Thursday, October 24, 2019

How the organization should select, recruit, train Essay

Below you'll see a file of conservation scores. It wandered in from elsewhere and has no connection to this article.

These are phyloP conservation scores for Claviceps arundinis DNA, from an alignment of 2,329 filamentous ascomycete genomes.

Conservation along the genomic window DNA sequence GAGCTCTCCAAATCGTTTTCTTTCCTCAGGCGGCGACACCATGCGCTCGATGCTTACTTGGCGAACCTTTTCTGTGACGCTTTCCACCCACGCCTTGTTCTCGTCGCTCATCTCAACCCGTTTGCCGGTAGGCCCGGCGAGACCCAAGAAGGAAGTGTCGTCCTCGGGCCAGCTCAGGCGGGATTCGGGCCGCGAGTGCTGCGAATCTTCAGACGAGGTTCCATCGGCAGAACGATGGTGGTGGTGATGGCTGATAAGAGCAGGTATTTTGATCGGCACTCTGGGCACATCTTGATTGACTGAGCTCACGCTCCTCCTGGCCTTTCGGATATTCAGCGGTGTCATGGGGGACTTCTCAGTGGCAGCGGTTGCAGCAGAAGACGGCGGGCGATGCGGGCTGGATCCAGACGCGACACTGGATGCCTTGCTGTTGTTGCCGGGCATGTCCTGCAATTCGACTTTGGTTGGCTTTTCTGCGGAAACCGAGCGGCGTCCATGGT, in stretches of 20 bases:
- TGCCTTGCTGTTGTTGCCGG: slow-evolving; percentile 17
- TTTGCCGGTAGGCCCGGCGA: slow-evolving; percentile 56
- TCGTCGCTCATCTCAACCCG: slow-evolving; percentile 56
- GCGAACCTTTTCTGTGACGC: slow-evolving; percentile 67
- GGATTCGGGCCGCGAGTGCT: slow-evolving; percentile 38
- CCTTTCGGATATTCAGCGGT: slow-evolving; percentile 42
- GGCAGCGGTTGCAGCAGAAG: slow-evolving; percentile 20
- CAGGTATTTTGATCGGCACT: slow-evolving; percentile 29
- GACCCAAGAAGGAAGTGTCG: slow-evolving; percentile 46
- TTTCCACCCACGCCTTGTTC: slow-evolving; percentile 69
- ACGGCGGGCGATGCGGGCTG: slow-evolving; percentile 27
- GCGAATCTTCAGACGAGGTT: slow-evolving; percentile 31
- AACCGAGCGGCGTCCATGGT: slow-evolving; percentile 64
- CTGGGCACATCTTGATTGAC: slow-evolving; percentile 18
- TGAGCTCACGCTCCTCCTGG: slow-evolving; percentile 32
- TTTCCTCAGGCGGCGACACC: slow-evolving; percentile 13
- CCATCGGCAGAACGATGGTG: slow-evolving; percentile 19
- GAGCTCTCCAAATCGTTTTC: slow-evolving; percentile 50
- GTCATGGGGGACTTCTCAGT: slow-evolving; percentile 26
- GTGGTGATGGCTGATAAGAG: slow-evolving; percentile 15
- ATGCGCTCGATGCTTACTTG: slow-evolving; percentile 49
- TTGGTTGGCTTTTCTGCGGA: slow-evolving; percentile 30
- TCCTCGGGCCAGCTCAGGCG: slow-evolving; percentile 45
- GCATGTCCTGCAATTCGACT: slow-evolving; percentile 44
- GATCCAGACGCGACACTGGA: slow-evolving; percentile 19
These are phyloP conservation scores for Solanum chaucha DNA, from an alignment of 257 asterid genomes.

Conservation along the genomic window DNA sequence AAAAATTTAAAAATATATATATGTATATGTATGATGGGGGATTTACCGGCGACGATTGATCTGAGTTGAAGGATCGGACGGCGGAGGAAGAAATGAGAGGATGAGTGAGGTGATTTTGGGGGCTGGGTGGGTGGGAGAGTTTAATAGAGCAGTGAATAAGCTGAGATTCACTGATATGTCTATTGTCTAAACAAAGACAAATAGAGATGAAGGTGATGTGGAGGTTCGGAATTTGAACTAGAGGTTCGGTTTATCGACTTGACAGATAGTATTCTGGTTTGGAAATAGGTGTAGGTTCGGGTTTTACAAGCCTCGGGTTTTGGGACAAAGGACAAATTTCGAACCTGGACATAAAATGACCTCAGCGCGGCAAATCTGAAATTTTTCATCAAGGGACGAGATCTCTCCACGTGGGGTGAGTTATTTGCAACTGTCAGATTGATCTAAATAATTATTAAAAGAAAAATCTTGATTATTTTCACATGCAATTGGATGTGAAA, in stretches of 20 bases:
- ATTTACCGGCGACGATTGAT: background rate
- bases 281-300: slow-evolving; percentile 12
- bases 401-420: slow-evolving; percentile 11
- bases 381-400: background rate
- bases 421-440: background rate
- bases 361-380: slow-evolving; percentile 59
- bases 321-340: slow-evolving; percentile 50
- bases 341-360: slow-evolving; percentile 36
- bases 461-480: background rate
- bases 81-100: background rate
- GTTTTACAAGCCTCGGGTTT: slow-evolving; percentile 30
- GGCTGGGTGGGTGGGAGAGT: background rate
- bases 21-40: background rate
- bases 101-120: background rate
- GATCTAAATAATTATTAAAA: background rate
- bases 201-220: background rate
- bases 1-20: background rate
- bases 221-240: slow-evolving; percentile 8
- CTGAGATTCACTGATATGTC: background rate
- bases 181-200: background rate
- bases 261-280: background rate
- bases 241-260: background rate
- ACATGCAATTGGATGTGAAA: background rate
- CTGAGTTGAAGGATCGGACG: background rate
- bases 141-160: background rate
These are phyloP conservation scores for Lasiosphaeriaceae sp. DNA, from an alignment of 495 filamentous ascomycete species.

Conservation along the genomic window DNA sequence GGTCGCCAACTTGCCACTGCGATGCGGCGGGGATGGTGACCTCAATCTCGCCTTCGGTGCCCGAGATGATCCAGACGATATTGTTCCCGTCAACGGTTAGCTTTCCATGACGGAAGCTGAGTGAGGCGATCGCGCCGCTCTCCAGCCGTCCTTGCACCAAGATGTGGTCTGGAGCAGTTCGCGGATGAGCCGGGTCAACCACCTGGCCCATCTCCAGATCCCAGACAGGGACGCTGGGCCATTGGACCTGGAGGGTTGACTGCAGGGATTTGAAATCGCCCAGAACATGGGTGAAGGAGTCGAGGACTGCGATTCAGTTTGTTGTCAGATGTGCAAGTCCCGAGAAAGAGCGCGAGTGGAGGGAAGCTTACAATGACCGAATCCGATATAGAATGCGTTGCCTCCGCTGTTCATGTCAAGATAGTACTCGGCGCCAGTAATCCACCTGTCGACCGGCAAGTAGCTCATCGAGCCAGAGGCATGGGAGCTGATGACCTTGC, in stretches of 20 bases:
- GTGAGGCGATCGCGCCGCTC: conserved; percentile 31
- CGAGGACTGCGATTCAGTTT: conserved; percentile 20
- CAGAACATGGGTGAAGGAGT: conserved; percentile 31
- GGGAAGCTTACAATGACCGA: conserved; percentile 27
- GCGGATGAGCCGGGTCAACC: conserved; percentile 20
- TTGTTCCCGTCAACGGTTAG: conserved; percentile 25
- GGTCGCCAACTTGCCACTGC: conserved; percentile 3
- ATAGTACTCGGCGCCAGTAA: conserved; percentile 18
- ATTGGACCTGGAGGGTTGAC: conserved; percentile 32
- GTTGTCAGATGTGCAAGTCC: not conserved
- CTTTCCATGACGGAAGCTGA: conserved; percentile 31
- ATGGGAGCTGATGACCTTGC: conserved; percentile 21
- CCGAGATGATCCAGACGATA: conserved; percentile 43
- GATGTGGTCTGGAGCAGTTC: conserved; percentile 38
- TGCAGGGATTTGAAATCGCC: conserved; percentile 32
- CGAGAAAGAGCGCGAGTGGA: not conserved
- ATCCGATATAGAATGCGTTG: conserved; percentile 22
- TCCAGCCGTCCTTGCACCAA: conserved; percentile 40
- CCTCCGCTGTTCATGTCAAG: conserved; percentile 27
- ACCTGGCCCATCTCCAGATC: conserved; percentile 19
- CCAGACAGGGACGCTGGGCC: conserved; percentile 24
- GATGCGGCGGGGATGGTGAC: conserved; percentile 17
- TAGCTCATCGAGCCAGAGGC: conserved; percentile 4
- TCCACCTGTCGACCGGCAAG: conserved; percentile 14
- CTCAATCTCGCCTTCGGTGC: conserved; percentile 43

SUMMARY The following report consists of a guide on how the organization should select, recruit, train and make the most out of the new HR mangers. In addition, it is composed of an introductory program welcoming the graduating managers, takes into account the training needs and methods and the monitoring of employee performance to judge whether or not employees are satisfied and know the goals of the organisation. Furthermore, the career development allows for the opportunity for managers to revaluate their self-confidence, as well as career paths for an improved future for employees. Finally, we will talk about strategic management and the methods of consistency for employee development and the techniques managers need to know. By utilizing these procedures the company will facilitate the training of the new managers. INTRODUCTION In a growing number of organisations human resources are now viewed as a source of competitive advantage. Even the public sector has gradually moved from rules and regulations based HRM approach to a more values-based approach, which understandably has resulted in increased focus on accountability. There is greater recognition that distinctive competencies are obtained through highly developed employee skills, distinctive organisational cultures, management processes and systems. This is in contrast to the traditional emphasis on transferable resources such as equipment. Human Resource Management (HRM) is concerned with the acquisition, development, utilisation and accommodation of human resources by organisations. Increasingly it is being recognised that competitive advantage can be obtained with a high quality workforce that enables organisations to compete on the basis of market responsiveness, product and service quality, differentiated products and technological innovation. The new HR managerial positions aim to complete these needs and achieve high consistency of the HR practices that are vital for the organization. 1. HRM-AN IMPORTANT ASPECT Firstly, it has to be buried in mind that HRM is a very important function within the organization. An effective implementation of HR procedures means a good investment in both the employees and the managers, line and senior ones. Human Resources is a key element for the organization and through the effective implementation of the procedures that will be carried out through a certain strategy, the organization actually achieves its objectives and becomes more devoted to quality and improvement. By following these procedures the organization can gain more loyalty, dedication and flexibility, and in the same time employees, due to this commitment, can broaden their learning horizons and feel more need for improvement. HRM is the key to the future, when effective and continuously improving people will have been considered as an organization’s main competitive advantage. It is the group of procedures and activities that bring the right person in the right place. The new HR managers have to be selected and trained in the best way possible. Their decisions and actions in the future will play a big role in the company’s future development. 2. SELECTION- RECRUITMENT TECHNIQUES Making the new managers more HR consistent implies that the managers have the proper skills for this job and can achieve the organization’s objectives. A whole new selection technique should be carried away and adjusted to the HR needs of the company. This means that the factors affecting which of the candidates will be selected and recruited, will consist of the vital HR procedures and activities The new candidates should be aware of all the skills that are required, but also should know every detail of what the job of the HR manager involves. 2.1 Job profile Through an effective job analysis the organization could avoid extra costs for re- advertising the positions, re-training costs and could reduce labor turnover. The job description should include all the skills, the abilities and the knowledge that are required for the managerial positions. It has to be made clear that the new vacancies that the company offers include clearly HR procedures and the knowledge of HRM theory and extended aspects of HRM is crucial. The new vacancies aim to give solutions to problems related to the staff of the company. This implies that the skills involved in the new vacancies include team working and development. To obtain a reliable job description, the company could ask some HR experts, which are members of the organization, to create a job analysis that will include all the above elements. The job description should include the title HRM manager and as said before, it should also include the main HR tasks. 2.2 Person specifications Labor turnover could be reduced in low levels with a clear person specification. The job advertisement should consist of demanding HRM skills and more specifically skills that are related to team working, socialization, influence over others; intellectual capacity and smart way of talking. It should also include information about the company, its environment, its culture and some compare with competitors. The vacancy should be advertised through means such as newspapers and agents, but more importantly the organization should approach universities and colleges and advertise the vacancy there. The new managers should have a high level of education and be specialized in HRM. Obtaining references for the new managers could be limited to university sources. The course plan that the graduates have followed should be parallel to the job demands. The application form is an element that should be carefully designed for the specific demands of the new HRM vacancies. It is the first step in identifying who your most suitable candidates are and what skills each one holds. It should contain fields about education qualifications, with specific reference to modules that the graduates have attended. Some questions about physical condition in comparison to some tests for drugs and health condition will be desirable. 2.3 Interview plan When the selection process has been completed and it is clear which of the candidates qualify the basic demands, the next important step is the interview. The whole process should be designed very carefully and in a way that will make it more reliable. The interview is the organization’s first approach to the candidate. This interpersonal exchange of information allows not only the candidate become more familiar with the organization and its objectives, but also the organization itself with the candidate. The flow of information from both sides has as a result a precise evaluation of both parties. The steps that follow comprise the essential structure of the interview. Step 1 Get prepared for the interview. Find the right place and make sure it is comfortable and friendly, so that the interviewed will be feeling relaxed and outgoing. Distinguish who the interviewees will be and provide them with information regarding the interview plan and a description of how the process should be completed. A panel interview is suggested as the most reliable one. The interviewing team can consist of up to 10 people, but the process should be approached carefully or else the candidate may feel uncomfortably when being bombarded by questions from 10 people one after another. There may be also a clerk to take notes and an equal opportunities adviser to ensure that all procedures are followed. The interview team can be separated and complete 2 interviews per candidate, to ensure that there is absolute agreement between the interviewers. Before the interview begins all the relevant documents, especially the application form of the candidate should be read carefully and some bullet points can be made for each candidate. This way when the candidate will be interviewed the interviewee can bring in mind some skills of the first and can make additional questions. The nature of the measurement of the candidate should be agreed before the interview. This can be carried out by a points system based on how closely the candidate meets the skills that were stated in the job description. Step 2 After the preparation the interview can be opened. Opening is a very important part. It sets the tone of the interview process. Before the interviewee starts with the questions, a short introduction of the staff and the company should be made for the ice to brake and the candidate to feel more comfortable. A very important element of the interview is listening. Apart from the introduction and the questions, the candidate is doing most of the talking. The interviewees should let the candidate talk as much as possible so that they can draw a better picture of them. It is crucial that the candidates are asked for HRM skills. Moreover some key questions relating to HRM theory could be a good aspect of evaluation. An example of question would be how the candidate perceives the concept of HRM. Another one would be on how they believe that staff can be improved and leaded effectively. There are some key points that should be carefully treated during the interview. First, the interview should be structured and it has to be made clear what it is trying to elicit. The organization needs 10 new graduates for managerial positions in HR functions. This has to be buried in the mind of the interviewees and should make them evaluate the candidates according to their HR skills. The questions should be agreed before the opening of the interview and they should be prompted and followed-up through a controlled procedure. Finally, it has to be examined that all the measures of the Equal Opportunities Act have been addressed. It is crucial for the organization not to neglect the law. Equal opportunities should be given to all candidates irrelevant to ethnic group, sex or religion. The new managers can be trained only by people who respect laws and do not make discriminations. Both the Race relations Act of 1976 and the Sex Discrimination Act of 1975 should be taken into account. Step 3 The final stage of the interview plan involves the summation of the data and the closing of the whole process. The organization should give the opportunity to the candidate to ask some questions. This way it can be made clear if the candidate is really interested for the vacancy and in combination with the recorded data a clear and precise evaluation can be made. A lot of attention should be given in the recording of the data. The important issues discussed should be taken down into paper and some notes about the behavior of the candidate during the interview, can be complementarily made. Above it is mentioned that there will be 2 different groups of interviewees that will question the candidate. The first group will be the one to ask the candidates about their skills and questions related to the application form. The second group will test the candidate in a workplace simulation. During this procedure the candidates will have a brief group meeting, where they will be tested in a case study situation. The candidates will be assessed The organization should follow these steps in selecting the appropriate candidates. As mentioned again right people in the right place is the key function of HRM. Introduction is a crucial point in the selection and recruitment process. If this process is effective and the evaluation is 100% reliable there will be no need for staff turnovers and moreover the organization will have found the most suitable people for the new managerial positions. 3. INDUCTION PROGRAMME After the selection procedure is finished and the new managers have been selected, a series of training and development techniques should be implemented so that the organization will meet the demands of HR which are characterized by lack of consistency. The induction programme is a key aspect of the Human Resource Department. Primarily, it is the first time the new manager and the organisation come in contact after the relationship of employer and employee is established. Before the actual training program, the induction process should ease the arrival of the new manager by being supportive of their needs, well structure and last but not least co-ordinated. The aim of the induction process is to familiarise the inexperienced manager with the organisation and its surroundings. Therefore, their anxiety of entering the new organisation is dispelled as fast as possible. Likewise, this process assists in inducing the organisation culture. This principal operation is not only critical for managers working for the first time but also for employees with prior experience. In addition, after this process has been successfully completed, it will help the managers in associating them with their colleagues and superiors. All personnel want to feel acceptance by the colleagues. Additionally our induction programme will be consequential in bringing about sufficient teamwork. Consequently, a system of communication exists in the environment. In order for the company to obtain less disruption amongst its new managers and the existing employees, they should be fully and functionally integrated in the company and their own department. It also makes the manager comfortable at another level. By touring the premises, the prospecting managers are facilitated by knowing about various departments and their location. It will state to them the do’s and don’ts of the organisation. It will show them where the canteen is and where the cloak is. It is at this stage of the welcoming process that training specialists come in hand. Their responsibility is to plan, organise, and direct a wide range of training activities. Trainers conduct orientation sessions and arrange on-the-job training for new employees. Planning and program development is an important part of the training specialist’s job. In order to identify and assess training needs within the firm, trainers may confer with managers and supervisors or conduct surveys. They also periodically evaluate training effectiveness. A brief outline of the company’s history should be included as a supplementary guide in directing them to the set of values and mission statement of the company. They inform them about the range of products and their functions (including a demonstration) as well as a brief summary of the organisation’s main suppliers and target customers. By introducing the new managers to the firm’s handbook, they will learn about the benefits, plans concerning holidays and sickness and the company’s rules, disciplinary procedures and the payment of wages. During the course of the induction programme, emphasis should be placed on both individual and group training. Each new manager should be aware of how of how to handle circumstances that require problem solving. They should be proficient in either acting alone or as part of a group. Another component of the induction programme should be that the aspiring managers are well equipped with a computer program, which the organisation will provide immediate feedback to any problems that may arise, so as to generate communication for managers both with their employees and superior managers. They should possess both simple skills (the application of spreadsheets) and complex skills (functioning of pilot simulations). In conclusion, they should also occupy the skills for electronic learning. This may involve interactive Internet-based training, multimedia programs, distance learning, satellite training, videos and other computer-aided instructional technologies, simulators, conferences, and workshops. 4. TRAINING Having successfully accomplished the induction programme the determined managers should head to the training program. Training is fundamental to the selection process in judging whether or not your managers are capable in their positions. Training and development managers as well as specialists should conduct and supervise training and development programs for all its incoming employees. Increasingly, our management should recognise that training offers a way of developing skills, enhancing productivity and quality of work, and building loyalty to the firm. Training is widely accepted as a method of improving employee morale, but this is only one of the reasons for its growing importance. Other factors include the complexity of the work environment, the rapid pace of organisational and technological change, and the growing number of jobs in fields that constantly generate new knowledge. In addition, advances in learning theory have provided insights into how adults learn, and how training can be organised most effectively for them. Each and every one of the ten managerial graduates should appreciate the fact that training helps rank-and-file workers, by discovering which individual is most specialised for each job and division. Furthermore, training simplifies this process by placing all trainees in every single job to analyse which individual is most suited for each job. What is more, it maintains and improves their job skills (they may set up individualised training plans to strengthen an employee’s existing skills or even teach new ones) and possibly prepares them for jobs requiring greater skills. Training methods include on-the-job training (such as the program for the current training method). Schools, in which shop, conditions are duplicated for trainees prior to putting them on the shop floor, hence providing for them enhanced situations. Taking that into consideration, the managers will also recognise that superior quality, swift productivity and the minimisation of labour costs due to the fact that the specialised person for any job will produce output at a faster rate and therefore more will have been produced at a lower cost. Some companies have set up leadership or executive development programs among employees in lower level positions. These programs are designed to develop potential and current executives to replace those retiring. Trainers also lead programs to assist employees with transitions due to mergers and acquisitions, as well as technological changes. Managers should be taught how to be more open-minded and should be social and friendlier towards their employees. So that in turn, the employees will feel closer towards the company and especially their managers. This way, employees will be able to express their problems in a clear manner to their managers. In addition, managers should offer their help and advice to employees so that they will equally feel more satisfied and more importantly feel equal to their managers and all other staff. By helping one another the employees will feel as though they play a fundamental role in achieving the company’s objectives. Moreover, they will feel more content and thus more focused on performing their best. Therefore, maximum output by each employee will be achieved. The training process that should be carried out for your new managers is that upon selecting them they should be placed in a room to watch a specified videotape presenting them with the Human Resource basics. Moving along, they should attend lectures and take an active part in seminars. Both of these steps will need an inspired speaker in order to keep them concentrated and focused on their roles. An improved technique in communicating with the managers in these lectures and seminars are visual aids such as videotapes and slides. However, for the process to be complete and moreover essential, the company should encourage their inexperienced managers to ask questions so that they can fully comprehend the information represented to them and feel adjusted in the company. Then they should be taken inside the corporation and to put their recently acquired to practice by observing real working procedures and more significantly take part in talking to the employees themselves and sharing the wealth of experience and knowledge they have. On a final note, they can also help them with obstacles they may have in their duties. From this whole experience, they will learn that the aspects of Human Resource Management are to work effectively as a team and to treat employees fairly. A recommended form of training is role-play where individuals act out a role with others in the group. This process is especially beneficial to the instruction of the managers as they can recognise most of what they have done. More relevantly, it will be highly practical in the course of the training. Another aspect of role-playing is that managers may further develop their inter-personal skills and will associate more with their colleagues and feel more open towards each other. 5. PERFORMANCE MANAGEMENT Performance Management is a systematic and data-oriented approach to managing people at work that relies on positive reinforcement as the major way to maximise performance. Performance management is necessary for the success of any type of corporation due to the fact that it takes into account the talent, knowledge and skills of its managers-and then helps them improve their qualities. It is intended for anyone who manages the performance of others. Whether you are a first-time work leader or an experienced supervisor, manager, program director or department chair, performance management will provide your company with useful information with respect to the managers’ conditions. For performance managers, this changing environment offers many new challenges and opportunities. Performance managers and their employees are increasingly being asked to become generalists who step outside of traditional narrowly defined job descriptions in support of team objectives and goals. These changes are resulting in the development of new approaches to human resource management. The performance management process provides an opportunity for the employee and performance manager to discuss development goals and jointly create a plan for achieving those goals. There are a couple of steps that managers must learn to keep staff orientated and what is more, to stay thriving, be profitable and have linkages to customer engagement. In the first place, you must identify the employee’s individual strengths. You must position that individual to perform a role that capitalises on these strengths. When we refer to â€Å"strengths† we are referring to a person’s ability to provide consistent, near-perfect performance in a given activity. We believe that, when selecting employees, companies have spent far too much time and money focusing on the skills and knowledge of employees and not nearly enough on their talents, which are the basis of strength and success. You must find a way to engage these talented employees. Again, there are many ways to do this for instance by paying them more, provide more generous benefits, but these are low-character solutions. The only way to engage talented employees successfully is to select and develop remarkable managers. Grand managers can select the best people, set accurate expectations for them, motivate them, and develop them. Companies that are unable to create this kind of environment will loose not only in terms unsatisfied employees but equally, sales and their customer base. They will loose more talented people than they keep. They will miscast, over-promote, undervalue, and otherwise misuse those talented employees who do stay. Lacking talented people in the right roles, these companies will have to revert to less robust routes to performance. Pressed by high character competition, these routes will serve these companies poorly. In the end, lacking great managers to keep it on the right path, these companies will loose. So, in order to avoid becoming one of these companies the organisation must rely on managerial excellence in finding talent and the human resource department in selecting the right managers for this part. Apart from those benefits, it also allows for discussion about job performance (the new managers should conduct an annual performance evaluation) with the employee and provides feedback on strengths and improvements needed. Development plans should contribute to organisational goals and the professional growth of the employee. The performance management process begins with analysis and description of the job. The performance manager identifies essential functions in the job description and the strategic mission and goals of the department or organisational unit. Standards of minimum acceptable performance are developed for the position with the employee. Additionally, standards for performance, which exceeds expectations, may be set to encourage the employee to strive for even better results. Performance should be evaluated based on changes over a period of time. The new organisational theory emphasises a focus on decision-making and accountability at the level where the work is done, the graduates should be qualified in making sound decisions and be liable for their own actions. Similarly, the organisation should develop a service culture that rewards team performance, and the integration of its operations should exist so that communication between departments is accelerated. A proposed performance management system helps in monitoring and documenting employee performance and provides opportunities to develop or enhance employee performance. We would like to state that in order to adhere to the firm’s mission statement and its objectives, the new managers should be instructed upon the use of disciple amongst employees. Managers should be aware of the fact that appraisals should be objective, quantitative and outcome-oriented assessments, which will, in sequence, assist the employee to develop and provide mentoring, coaching, and constructive feedback. Most managers like to think that if they are effective, they will not have to discipline employees. Unfortunately, the need to do so does crop up. The primary reason for knowing how to discipline employees is to enable the manager to quickly stop undesirable employee behaviour and guide employee work patterns back within acceptable norms. Discipline is also important for several secondary reasons. One secondary reason for disciplining is that discipline problems do not correct themselves. When discipline problems are ignored they tend to get worse rather than better. Another secondary reason for terminating behaviour problems is that they invariably lead to other problems which are potentially more dangerous to the manager. These other problems include morale problems, performance problems, control problems, and even other discipline problems. On the other hand, an effective manager who solves discipline problems starts a different cycle. The benefits to the manager are in the form of good morale, performance and control, and thus recognition from higher levels for a job well done. This manager will get the next available promotion. In closing, an annual or periodic HRM audit check will allow a firm to proactively identify and correct employment-related problems before they reach a critical stage of paralyzing the firm’s business operations. 6. CAREER DEVELOPMENT When people lose sight of their career goals, they often lose confidence in their own ability and commitment to their manager. In turn, the newly acquired graduates should be competent in dealing with their employees and knowing how to evolve their career prospects and how to comfort them and reassure them that they can actualise their careers according to their individual talents and dreams. It is due to these principles that career development is another mandatory aspect of our departments to teach the new managers. There have been a number of significant changes in the field of management development over the last decade. Organisational structures have become flatter and management development needs have consequently changed. Career development is currently focused on being highly responsive to the changing needs of the organisation, as well as those of the individual. Similarly, the needs of managers in small businesses will be different to those in more mature, hierarchical organisations. The arriving managers should keep in mind that there is less emphasis on formal, structured training programmes and a shift towards more informal and flexible development options. There is now a much greater emphasis on self-development and continuous learning. The professional managers should take advantage of the fact that international assignments are becoming more and more typical parts of a managerial career owing to the ever-increasing pace of globalisation in the world today. As an outcome, cross-cultural leadership competencies are required within international companies, meaning that managers must have concise communication with their employees and be distinguished in preparing reports for their superiors. The culture of an organisation can be positive and supportive, or threatening and destructive. Our career development culture should help address the momentous issues of productivity, competitiveness, affirmative action, and succession planning. It will additionally support people in redefining their talents and realising the full potential of their jobs. Managers should play a key role in creating a career development culture. Managers seldom do performance appraisals properly because they are afraid of their workers and the workers are virtually paranoid about the slightest negative note on their files. In order for our company to have the cutting edge, our new managers must be honest with the employees. A better way is to organise a system of mentor ship, in which, managers ease any tensions that may exist between the employees and the employer. A managed career development culture can pay great rewards to an organisation and the people working in it. Employee development is important to the success of the individual as well as to the company as a whole. Through our performance-feedback process, employees are able to create an Individual Development Plan to help them focus their efforts on areas that need the most development so they can improve and enhance their performance. The plan includes goal statements describing what skill, knowledge or experience will be developed, the rationale for why it’s important to develop these areas and a list of activities that will be done to achieve these goals. Managers should moreover create an Employee Handbook, describing to them their position and value to the corporation. This will be a ‘living’ document that will be updated and added to as needed and as you grow your company. Coach the new graduates in dealing with performance issues or work habit problems and in parallel demonstrating the ability to conduct employee counselling. Last but not least, it should assist in complying with requirements for governmental reporting. An Employee Handbook will be a ‘living’ document that will be updated and added to as needed and as you grow your company. While completing and implementing a Career Development Plan can never guarantee success or promotion, increased skills and expertise will improve marketability, both inside and outside of the corporation. The performance feedback process provides the structure and resources for assessing current skills, understanding the company’s skill needs, establishing individual goals, and developing an action plan to meet goals and improve abilities. A postal survey of managers in career service organisations showed that, while technical infrastructures for knowledge management are present, managers do not fully recognise the capabilities of the infrastructures that they have. This may be due to poor career development managers. Knowledge management infrastructures are examined in the context of prevailing organisational cultures. In conclusion, one can say that career management’s central focus is on guiding its new managers to performing more clearly when they have to aid their employees on problems such as: Where is my career going? What are my contributions to the company? It is increasingly about the need to face and manage change successfully. About securing the future well being of the business and recognising that this may require fundamental change. Management development is also, then, the key to organisational renewal and certainly, it has been used as a lever for change in sectors such as finance, telecommunications and healthcare. 7. HUMAN RESOURCE MANAGEMENT’S FUNCTIONS As we are in the dawn of the 21st Century, our campus requires a dramatically different approach to the personnel function, to support the strategic plan’s implementation, and to help our employees effectively manage the consequences of unprecedented change. As a result, the transition from past practices to new ones will require a very different vision for the personnel function. The Human Resources function must serve as an active, strategic partner in the University community by providing services and a competitive compensation/benefits program to help attract, retain, and motivate a highly-talented, committed, and diverse workforce. The HR staff must exhibit sensitivity, judgement, and appropriate flexibility, as well as promote fair and equitable treatment of all employees. Furthermore, amongst other functions of human resource management should incorporate promoting a campus culture that respects and values all employees. Additional functions include: * Communicating honestly and clearly with the campus and its employees. * Focus on people, eliminating bureaucratic â€Å"red-tape† going on for decades now. * Utilising the full potential of the human resources to the firm’s advantage. * Maximise resources by utilising technology to its fullest extent to improve efficiency, effectiveness, transaction processing and overall service. * Offer competitive, market-based compensation and a comprehensive benefits package to our employees. * Recognise and reward performance and accomplishments utilising the Performance Review and Development (PRD) process. * Promote a learning environment with professional development, training, mentoring, and continuing education. * Embrace and promote the principles of continuous quality improvement (CQI). * Collaborate across cross-functional lines (compensation, employment, benefits, and employee relations & training). 8. STRATEGIC HRM & CONSISTENCY IN HRM PRACTICES Strategic human resource management has been defined as ‘ the linking of human resources with strategic goals and objectives in order to improve business performance and develop organisational culture that foster innovation and flexibility ‘. Strategic Human Resources means accepting the human resource function as a strategic partner in the formulation of the company’s strategies as well as in the implementation of those strategies through human resource activities such as recruiting, selecting, training and rewarding personnel. Whereas strategic human resource recognises human resource’s partnership role in the strategizing process, the term HR Strategies refers to specific human resource courses of action the company plans to pursue to achieve its aims. By design the perspective demands that human resource managers become strategic partners in business operations playing prospective roles rather than being passive administrators reacting to the requirements of other business functions. Strategic human resource managers need a change in their perspective from seeing themselves as relationship managers to resource managers knowing how to utilise the full potential of their human resources. It has to be taken into account that the lack of consistency in human resource practices and procedures which has resulted in complaints, is due to, the inadequacy of a current, well-written employee handbook. Therefore, employees are unclear about substantial policies and practices. Employees question their decision to join your firm, they are unsure of basic company information (organisation, history, culture, etc) and they are unclear of their role within the organisation. What we must do in order to ensure that they execute a continuous flow of HRM procedures is realise that they require more supervisory and human resource time to answer questions and concerns. Other methods could insist on the correct conducting of effective and consistent performance appraisals are by the application of standardised performance appraisal forms. A form ensures consistency and completeness of the appraisal. The purpose of a performance appraisal is not merely to comment on past behaviour. Rather, it should be designed and conducted to influence or change on future performance and behaviour and to guarantee that the incoming managers, on a continuous level, regulate the degree of consistency in HRM practices. 9. CONCLUSION The above manual comprises a strategic approach to the organization’s HR functions. The suggested steps that are outlined in this report aim to make the organization familiar with how an effective and consistent HR department can work. An effective implementation of the suggested strategy could help the organizations meet its key objectives easier. The new HR managers are expected to bring improvement and quality culture to the organization. The new culture will establish new standards and more commitment from all the members of the company. Learning is a vital factor and its procedures should never stop being updated. The future of the organization depends on the development of its members. Therefore the selection of capable and skilful employees is vital and should never be neglected.    REFERNCE/BIBLIOGRAPHY * Armstrong, M and Baron, A (1998). â€Å"Performance Management- the new realities†. * John Stredwick, (2000). â€Å"Human Resource Management†, Reed Educational and Professional Publishing Ltd. * Foot, M. and Hook, C. (1999). â€Å"Introducing Human Resource Management.† Longman. * Munro-Fraser, J. (1954). â€Å"A handbook of employment Interviewing†. Mcdonald and Evans. * Taylor, S. (1998). â€Å"Employee Resourcing†. * Mullen, J. (1997). Starring Roles. â€Å"People Management† 29 May, pp.28-30 * Holbech, L. (1998) â€Å"Motivating People in Learn Organizations† Butterworth-Heinemann INTERNET SITES * * *,2244,CLI1_HRC4_RES1_SCM33,00.html * *